In this article, we’re going to discuss another one of these frameworks, called Express.js. We’ll go over what exactly Express is, how it works, the benefits of using it, examples of several websites that use Express, how to install Express, some basic routing, how to serve static files, and, finally, how to use Middleware. At the conclusion of this article, you’ll hopefully have a better understanding of what Express is and how it can be useful to you.
What is Express.js?
How does Express work?
In general, express applications work by sending a sequence of calls to the middle tier. The middleware, as it’s called, has of course access to request objects and response objects. This means that using the Express framework gives you control over request and response objects. This gives you the power to add sessions, add post parameters, and template through ejs.
There are a lot of obvious benefits of this. It means that you can handle errors more efficiently and finish request and response cycles without interruption. It gives you the ability to make calls to the middleware at the top of the stack, as opposed to some other position. It also has features such as content negotiation, robust routing, environment based configuration, application level view options, session based flash negotiations, a dynamic view helpers. These are, of course, only some of the features available by using Express. In fact, Express is so popular that it’s just about the most popular Node.js framework out there, and it’s used by tons of companies, many of which you’ll be familiar with.
Express JS websites
Of the many websites that use Express, the most famous is probably MySpace. Although it’s kind of fallen out of favor since basically losing its publicity battle with the newer social network, Facebook, MySpace is still around and still boasts millions of users. In 2013, MySpace re-launched with a brand new site and all kind of new features – all powered by Express.
Another great site that uses Express is Yummly, which is a huge repository of recipes from all over the world. It includes adaptive recipes that have programmed amounts and recommendations for changing serving sizes.
Yet another website that uses Express is a cloud storage site called Koding. There are tons of cloud storage sites out there, but Koding takes the idea of cloud storage a step further by involving what they call a cloud ecosytem, which is a platform for all kinds of Express-powered features that work together for a coherent and powerful user experience.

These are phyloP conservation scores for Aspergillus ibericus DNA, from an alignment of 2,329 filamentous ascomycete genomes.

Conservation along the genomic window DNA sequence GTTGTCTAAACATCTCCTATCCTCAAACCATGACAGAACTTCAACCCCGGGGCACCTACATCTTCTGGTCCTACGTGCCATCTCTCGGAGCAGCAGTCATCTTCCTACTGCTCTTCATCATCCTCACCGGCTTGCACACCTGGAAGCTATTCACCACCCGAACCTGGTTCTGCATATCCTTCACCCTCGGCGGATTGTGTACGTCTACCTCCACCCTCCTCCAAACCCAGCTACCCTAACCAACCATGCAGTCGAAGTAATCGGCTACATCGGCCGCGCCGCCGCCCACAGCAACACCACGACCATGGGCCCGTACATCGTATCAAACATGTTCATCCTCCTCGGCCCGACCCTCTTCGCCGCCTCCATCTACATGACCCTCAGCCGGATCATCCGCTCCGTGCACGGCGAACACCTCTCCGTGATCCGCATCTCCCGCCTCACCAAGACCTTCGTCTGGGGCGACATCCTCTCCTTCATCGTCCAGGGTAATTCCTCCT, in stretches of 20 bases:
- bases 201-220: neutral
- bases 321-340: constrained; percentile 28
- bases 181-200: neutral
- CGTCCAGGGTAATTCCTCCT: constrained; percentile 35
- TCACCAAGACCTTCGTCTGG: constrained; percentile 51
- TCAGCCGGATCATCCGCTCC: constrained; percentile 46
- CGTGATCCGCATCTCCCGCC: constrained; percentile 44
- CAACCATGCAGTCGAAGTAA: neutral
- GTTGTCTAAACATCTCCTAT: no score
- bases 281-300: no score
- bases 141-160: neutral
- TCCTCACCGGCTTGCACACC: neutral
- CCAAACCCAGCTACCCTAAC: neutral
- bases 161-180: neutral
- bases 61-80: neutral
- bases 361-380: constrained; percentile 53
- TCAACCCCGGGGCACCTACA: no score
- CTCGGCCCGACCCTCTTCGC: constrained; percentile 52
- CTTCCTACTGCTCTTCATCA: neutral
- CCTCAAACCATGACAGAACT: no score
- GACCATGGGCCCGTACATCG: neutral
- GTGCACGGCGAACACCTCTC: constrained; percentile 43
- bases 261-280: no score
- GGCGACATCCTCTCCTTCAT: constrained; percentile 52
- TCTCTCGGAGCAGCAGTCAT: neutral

The last website we’ll talk about that uses Express is called Storify. While other sites we’ve mentioned here have kind of served their own function, Storify is an aggregate of a lot of information regarding social media. It’s a platform that lets you access the top stories and information from your various networks, based off your interests and previous likes. It does all the work for you in order to gather information from sites such as YouTube, Facebook, Twitter, and many others.
Installing Express is very easy. The first step is to make sure that you’ve installed Node.js as it won’t work without it. Next, visit the Express site to see their instructions for installing Express. These are fairly easy, and mostly just involve a little housekeeping to make sure the kind of folders are there and accounted for that you’ll need. The instructions can be found here: http://expressjs.com/starter/installing.html.
Basic routing is an easy feature you’ll want to acquaint yourself with as you start to use Express. This is structured by assigning a particular endpoint, such as a URL or HTTP point. Then you assign a request method, such as GET, POST, or others. After that, just make sure that you keep each route as only handling one function to start.
Serve static files
Using middleware can be tricky, it’s a process that’s based around the idea that Express uses middleware to route commands between different levels in a program’s hierarchy. Middleware acts as a go-between for a bunch of different things, meaning that it can execute code, make changes to request and response objects, and call to other middleware in the pursuit of a command structure.